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Take Care, All
06-19-2017, 09:27 PM
Post: #1
Take Care, All
The Curse of the Angel of Death


Hello, all.

I've just recently returned to the internet after an absence of more than three years. When I went back to the forum I used to frequent, I was saddened to find that it was no longer there.

This has happened quite a bit to me over the years. When I first went online, around the turn of the century, one of the first forums I joined was at Paranormal News. There, I took the name Traveller because, at the time, I was suffering under the delusion that I was having out-of-body experiences. I was very "New Age" back then.

Although the site is still in existence, the webmaster there decided to delete the old forum and start afresh. I had already left that forum a few months before, though. I was tired of trolls, sock puppets and never-ending flame wars. Therefore, nothing of mine remains there.

I moved on to a site called World of the Strange, a forum whose members were friendly and the discussions were interesting. I was there, again under the name Traveller, along with a few refugees from Paranormal News. After just a few months - and just as I was getting comfortable with my new surroundings - the site folded. I'm still not sure why. The last time I visited the site, there were a few snippets from some articles which used to be there, but no forum. Once again, my "pearls of wisdom", along with everyone else's there, vanished into the ether.

After that, I tried to start a forum of my own, which went nowhere. Then I tried starting an independent blog, which was even worse. I can say, though, that those failed attempts gave me quite a bit of insight as to why webmasters simply say "the hell with it" and close up shop.

I then found a little forum called Soul's Journey. Again, nice folks. Again, interesting conversations. And, once again, gone before I knew it.

I went to a couple of other forums and joined up but, for one reason or another, I just didn't feel comfortable. It's not that the folks there were unfriendly or anything like that. In fact, it was more because I was nearing the end of my "New Age" phase, and just didn't want to read - much less write - about it anymore.

One night - I suppose this was around 2005 or 2006 - I was just Googling and hopping around the net, when I came across a forum called "Project X - The Search for the Chosen Ones". Now, I'm just egotistical enough to think I'm "chosen" (for what, I don't know), so I looked around. I liked it. I joined up. And, almost immediately thereafter, I left.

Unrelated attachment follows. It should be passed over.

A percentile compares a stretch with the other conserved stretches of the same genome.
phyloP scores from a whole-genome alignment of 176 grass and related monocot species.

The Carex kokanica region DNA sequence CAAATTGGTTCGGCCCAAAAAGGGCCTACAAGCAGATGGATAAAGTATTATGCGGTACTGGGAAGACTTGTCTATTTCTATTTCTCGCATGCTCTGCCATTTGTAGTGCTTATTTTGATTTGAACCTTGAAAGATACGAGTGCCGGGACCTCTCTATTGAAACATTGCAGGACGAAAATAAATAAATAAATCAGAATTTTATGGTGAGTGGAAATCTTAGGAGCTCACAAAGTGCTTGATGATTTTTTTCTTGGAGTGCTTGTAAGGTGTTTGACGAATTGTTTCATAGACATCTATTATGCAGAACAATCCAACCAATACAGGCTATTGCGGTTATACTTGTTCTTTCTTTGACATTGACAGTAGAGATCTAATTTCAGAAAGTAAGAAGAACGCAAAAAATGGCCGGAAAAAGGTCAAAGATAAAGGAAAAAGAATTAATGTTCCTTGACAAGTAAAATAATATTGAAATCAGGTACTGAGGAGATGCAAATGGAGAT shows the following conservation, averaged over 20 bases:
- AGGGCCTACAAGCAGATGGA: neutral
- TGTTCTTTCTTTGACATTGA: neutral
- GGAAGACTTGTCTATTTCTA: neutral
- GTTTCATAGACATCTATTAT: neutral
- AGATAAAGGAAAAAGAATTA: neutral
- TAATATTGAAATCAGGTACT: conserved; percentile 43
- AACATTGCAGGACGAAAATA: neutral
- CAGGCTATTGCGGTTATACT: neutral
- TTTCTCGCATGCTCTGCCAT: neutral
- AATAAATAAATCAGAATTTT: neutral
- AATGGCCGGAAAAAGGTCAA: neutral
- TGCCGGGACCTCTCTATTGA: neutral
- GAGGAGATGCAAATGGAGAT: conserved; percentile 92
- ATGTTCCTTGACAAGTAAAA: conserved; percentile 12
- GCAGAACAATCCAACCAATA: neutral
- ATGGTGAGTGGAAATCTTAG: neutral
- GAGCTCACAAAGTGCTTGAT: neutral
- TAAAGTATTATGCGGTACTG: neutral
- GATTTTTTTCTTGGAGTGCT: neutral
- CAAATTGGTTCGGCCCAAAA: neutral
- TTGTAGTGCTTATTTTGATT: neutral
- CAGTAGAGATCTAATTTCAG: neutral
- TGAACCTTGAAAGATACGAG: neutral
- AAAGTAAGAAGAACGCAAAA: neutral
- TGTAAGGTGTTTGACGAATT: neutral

Why? Because, at the time, I had the mistaken notion that the webmaster of the site was trying to form some kind of cult. He wasn't, of course. Again, my feelings were most likely due to the change of belief systems I was experiencing at the time. I was in a transition between New Age spirituality and a kind of agnosticism. That change manifested itself in me as a deep cynicism and a distrust of almost everything and everyone. Eventually, though, I worked my way through it and, a few months later, I returned to the forum.

Of course, you know where this is going. After a couple of years or so, just as I was hitting my stride, the webmaster decided to close the site.

At least this time, there was a few weeks warning given that the forum was coming to an end. Some of the folks from the old site started a forum called "The New Chosen Ones".

(As an aside: Up until this time, I had always used the name Traveller as my online persona. At the New Chosen Ones site, I decided to drop that name. It just didn't fit me anymore and, besides that, it was also used by other folks at other websites. I even avoided joining some forums simply because they already had a Traveller in residence. For the new forum, I took the name Taykair. This was because I would often end my posts with the words "take care". It's sappy, I know. But I like it.)

Unfortunately, although a few of us made a valiant effort to keep things going, the forum sort of petered out after awhile. I blamed Facebook at the time, but the truth was that the feel of the original site was lacking. I would occasionally show up and post a thing or two, but I was just talking to myself. Everybody was gone.

Then, as I said at the top of this post, I went offline - more or less - for about three years. When I returned, all that was left of the site was a message:

Coming soon... stay tuned.

I had a glimmer of hope from that, until I realized (from my own failed attempts at starting a website) that the phrase is used by some web designers as a kind of placeholder - a way to keep the web address open until a new site is launched. I figure that somebody else has gotten the rights to the address now, and has not yet built his site. (Still, I keep the address in my "favorites" folder, just in case.)

I've been back online for about two weeks now. Almost immediately after I got back online, I joined three forums, including this one. I'm not really sure why I did that. In the past, I would examine a forum carefully before joining up and mouthing off. I guess it was insecurity on my part. I joked at one of the forums (it may have been this one) that I was starting to get the feeling that I was the Angel of Death, bringing doom to unsuspecting websites just by being there.